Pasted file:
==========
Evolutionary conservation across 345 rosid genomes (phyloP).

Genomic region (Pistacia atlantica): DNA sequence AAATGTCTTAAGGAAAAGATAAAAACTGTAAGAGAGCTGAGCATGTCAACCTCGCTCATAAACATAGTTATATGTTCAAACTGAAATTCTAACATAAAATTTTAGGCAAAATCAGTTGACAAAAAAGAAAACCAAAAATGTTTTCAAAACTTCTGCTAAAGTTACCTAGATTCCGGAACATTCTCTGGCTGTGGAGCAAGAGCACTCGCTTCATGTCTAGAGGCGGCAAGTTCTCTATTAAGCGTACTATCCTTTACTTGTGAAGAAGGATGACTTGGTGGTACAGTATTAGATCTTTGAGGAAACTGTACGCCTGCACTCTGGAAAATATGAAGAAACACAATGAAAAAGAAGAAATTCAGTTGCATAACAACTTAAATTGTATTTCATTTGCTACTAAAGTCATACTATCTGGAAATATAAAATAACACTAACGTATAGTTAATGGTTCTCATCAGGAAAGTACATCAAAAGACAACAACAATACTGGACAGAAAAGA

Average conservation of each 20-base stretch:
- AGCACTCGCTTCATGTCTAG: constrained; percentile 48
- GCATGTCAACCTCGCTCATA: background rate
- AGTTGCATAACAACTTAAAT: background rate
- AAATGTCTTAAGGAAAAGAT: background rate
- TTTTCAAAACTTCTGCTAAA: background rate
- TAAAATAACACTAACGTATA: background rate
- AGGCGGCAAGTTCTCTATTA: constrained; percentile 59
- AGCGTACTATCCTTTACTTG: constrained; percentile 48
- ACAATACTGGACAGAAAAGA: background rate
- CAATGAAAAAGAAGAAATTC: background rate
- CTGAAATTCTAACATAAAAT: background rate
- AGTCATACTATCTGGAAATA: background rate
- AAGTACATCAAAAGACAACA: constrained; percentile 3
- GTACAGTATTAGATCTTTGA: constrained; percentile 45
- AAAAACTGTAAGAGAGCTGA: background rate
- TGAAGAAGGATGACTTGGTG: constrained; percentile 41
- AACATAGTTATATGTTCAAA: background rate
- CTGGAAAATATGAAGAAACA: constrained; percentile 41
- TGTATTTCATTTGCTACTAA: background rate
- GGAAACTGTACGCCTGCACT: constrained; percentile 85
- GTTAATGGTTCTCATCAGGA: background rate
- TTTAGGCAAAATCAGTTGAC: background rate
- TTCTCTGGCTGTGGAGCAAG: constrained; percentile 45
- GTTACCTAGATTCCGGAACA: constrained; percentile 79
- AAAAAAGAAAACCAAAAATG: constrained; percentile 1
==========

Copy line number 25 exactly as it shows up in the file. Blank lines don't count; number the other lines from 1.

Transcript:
- TTTAGGCAAAATCAGTTGAC: background rate